Other themes: sex, sport, friendship, relaxation, tradition

Marketing Implications

  • Culture shapes our values, attitudes, motives and goal directed behavior, as well as our personality

  • Culture is the common denominator that makes the actions of individuals intelligible to others in the group.

  • Culture is the lens through which people view products

  • determines the overall priorities consumers attach to different activities and products

  • Determines the success or failure of specific products or services and marketing efforts

  • Determines the success or failure of marketing communications

Swanson TV Dinners

Products or services that resonate with the priorities, tastes, and values of a culture have a much better chance of being accepted.

Dimensions of Culture

  • Values

  • Norms

  • Ideas/Beliefs

  • Attitudes

  • Symbols

  • Traditions

  • Artifacts

Everyone should use a deodorant


French Canada81%

English Canada77%

United Kingdom71%




A house should be dusted and polished three times a week


United Kingdom59%






Such findings signal that Canadian values, ideas, and attitudes should not be relied upon when planning marketing forays into foreign consumer markets

Each product or service must be evaluated for its potential fit with the cultural norms and values of consumers in a particular country or region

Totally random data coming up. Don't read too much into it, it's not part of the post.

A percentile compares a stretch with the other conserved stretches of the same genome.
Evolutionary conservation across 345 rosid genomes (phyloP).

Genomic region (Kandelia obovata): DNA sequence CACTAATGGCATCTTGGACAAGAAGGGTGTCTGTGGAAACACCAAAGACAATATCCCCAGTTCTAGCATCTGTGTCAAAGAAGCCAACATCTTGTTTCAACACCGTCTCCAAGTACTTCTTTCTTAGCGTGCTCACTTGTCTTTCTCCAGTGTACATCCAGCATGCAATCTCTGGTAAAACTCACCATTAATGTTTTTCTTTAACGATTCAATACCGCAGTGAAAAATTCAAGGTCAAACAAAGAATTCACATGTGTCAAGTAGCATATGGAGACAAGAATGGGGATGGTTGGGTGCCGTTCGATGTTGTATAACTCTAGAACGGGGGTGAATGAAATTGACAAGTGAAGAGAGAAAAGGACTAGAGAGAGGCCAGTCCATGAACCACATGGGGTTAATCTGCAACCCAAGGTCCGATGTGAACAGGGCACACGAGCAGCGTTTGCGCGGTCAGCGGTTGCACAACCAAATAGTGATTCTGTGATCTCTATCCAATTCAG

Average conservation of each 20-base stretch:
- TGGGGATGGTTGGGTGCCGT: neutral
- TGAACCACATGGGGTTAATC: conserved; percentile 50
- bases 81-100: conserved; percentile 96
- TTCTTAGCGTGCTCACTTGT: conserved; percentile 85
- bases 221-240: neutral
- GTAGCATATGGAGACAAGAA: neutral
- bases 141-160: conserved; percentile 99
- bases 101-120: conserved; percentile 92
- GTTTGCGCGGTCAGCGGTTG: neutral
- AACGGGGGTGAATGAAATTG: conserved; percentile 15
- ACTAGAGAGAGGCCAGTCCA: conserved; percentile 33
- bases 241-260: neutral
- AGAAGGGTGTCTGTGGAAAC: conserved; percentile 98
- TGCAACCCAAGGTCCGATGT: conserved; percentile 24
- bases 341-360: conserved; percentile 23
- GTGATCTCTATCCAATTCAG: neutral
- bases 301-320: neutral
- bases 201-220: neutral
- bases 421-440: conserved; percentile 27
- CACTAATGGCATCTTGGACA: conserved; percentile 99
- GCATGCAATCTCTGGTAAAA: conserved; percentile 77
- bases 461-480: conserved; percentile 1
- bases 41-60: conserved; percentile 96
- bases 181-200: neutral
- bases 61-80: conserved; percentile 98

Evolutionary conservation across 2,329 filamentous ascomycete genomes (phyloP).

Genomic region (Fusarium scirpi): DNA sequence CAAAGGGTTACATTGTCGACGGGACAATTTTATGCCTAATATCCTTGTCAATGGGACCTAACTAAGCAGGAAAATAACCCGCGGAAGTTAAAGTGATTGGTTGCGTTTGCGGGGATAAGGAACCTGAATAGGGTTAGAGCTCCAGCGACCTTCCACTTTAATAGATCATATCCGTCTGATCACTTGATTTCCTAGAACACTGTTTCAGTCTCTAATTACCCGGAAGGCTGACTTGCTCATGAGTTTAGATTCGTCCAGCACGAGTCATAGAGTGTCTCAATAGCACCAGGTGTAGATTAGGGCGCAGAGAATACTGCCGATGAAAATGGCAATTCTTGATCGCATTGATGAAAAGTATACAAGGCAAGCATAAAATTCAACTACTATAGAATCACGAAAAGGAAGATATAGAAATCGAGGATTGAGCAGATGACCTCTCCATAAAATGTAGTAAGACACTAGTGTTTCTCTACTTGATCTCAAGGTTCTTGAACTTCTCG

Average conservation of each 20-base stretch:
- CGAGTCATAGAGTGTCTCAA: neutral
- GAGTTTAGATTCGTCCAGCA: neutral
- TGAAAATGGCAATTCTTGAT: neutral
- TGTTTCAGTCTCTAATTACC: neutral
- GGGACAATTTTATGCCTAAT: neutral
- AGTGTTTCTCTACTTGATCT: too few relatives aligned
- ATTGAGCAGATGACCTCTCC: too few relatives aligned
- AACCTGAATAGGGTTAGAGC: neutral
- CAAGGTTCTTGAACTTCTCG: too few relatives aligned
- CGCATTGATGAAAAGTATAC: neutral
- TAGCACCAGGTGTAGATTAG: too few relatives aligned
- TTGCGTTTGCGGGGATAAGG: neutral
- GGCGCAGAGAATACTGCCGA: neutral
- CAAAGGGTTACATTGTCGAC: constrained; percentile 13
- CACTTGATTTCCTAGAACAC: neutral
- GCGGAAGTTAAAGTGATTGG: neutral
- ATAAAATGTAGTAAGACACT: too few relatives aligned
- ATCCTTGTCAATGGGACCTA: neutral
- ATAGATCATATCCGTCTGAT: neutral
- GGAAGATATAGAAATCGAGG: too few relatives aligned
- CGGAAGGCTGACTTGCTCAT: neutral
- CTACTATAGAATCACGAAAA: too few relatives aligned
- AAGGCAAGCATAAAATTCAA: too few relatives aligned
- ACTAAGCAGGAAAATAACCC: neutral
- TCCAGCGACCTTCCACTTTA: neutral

Sacred and Profane Consumption





  • Involves Objects and Events That Are “Set Apart” From Normal Activities, and Are Treated With Some Degree of Respect or Awe.

  • Involves Consumer Objects and Events That Are Ordinary, Everyday Objects and Events That Do Not Share The “Specialness” of Sacred Ones.

Marketers need to be aware of what is sacred – and perhaps taboo in advertising

The sacred made Profane


Generate ideas, emotions, thoughts

Types of Symbols




Animals (animate objects)

Inanimate objects

A Myth is a Story Containing Symbolic Elements That Express the Shared Emotions and Ideals Of a Culture.

Mythic Characters and symbols are often used in advertising


What are traditions?

  • Unwritten rules of culture

  • Time-bound

  • Performed by most members of society for forgotten reasons

  • Remind people of their cultural kinship


Rites of Passage

Ritual Type


Baptism, Meditation, Mass


Graduation, Marriage

Festivals, Holidays



Parades, Elections, Trials



Business Negotiations

Mealtimes, Birthdays

Grooming, Household

Types of Ritual Experience

A stylized, repetitive pattern of behaviour

Cultural Artifacts

  • The material evidence of what a cultures does

  • What its people value

  • What attitudes prevail, how they conduct their lives

  • Usually embody the ideas and traditions of a society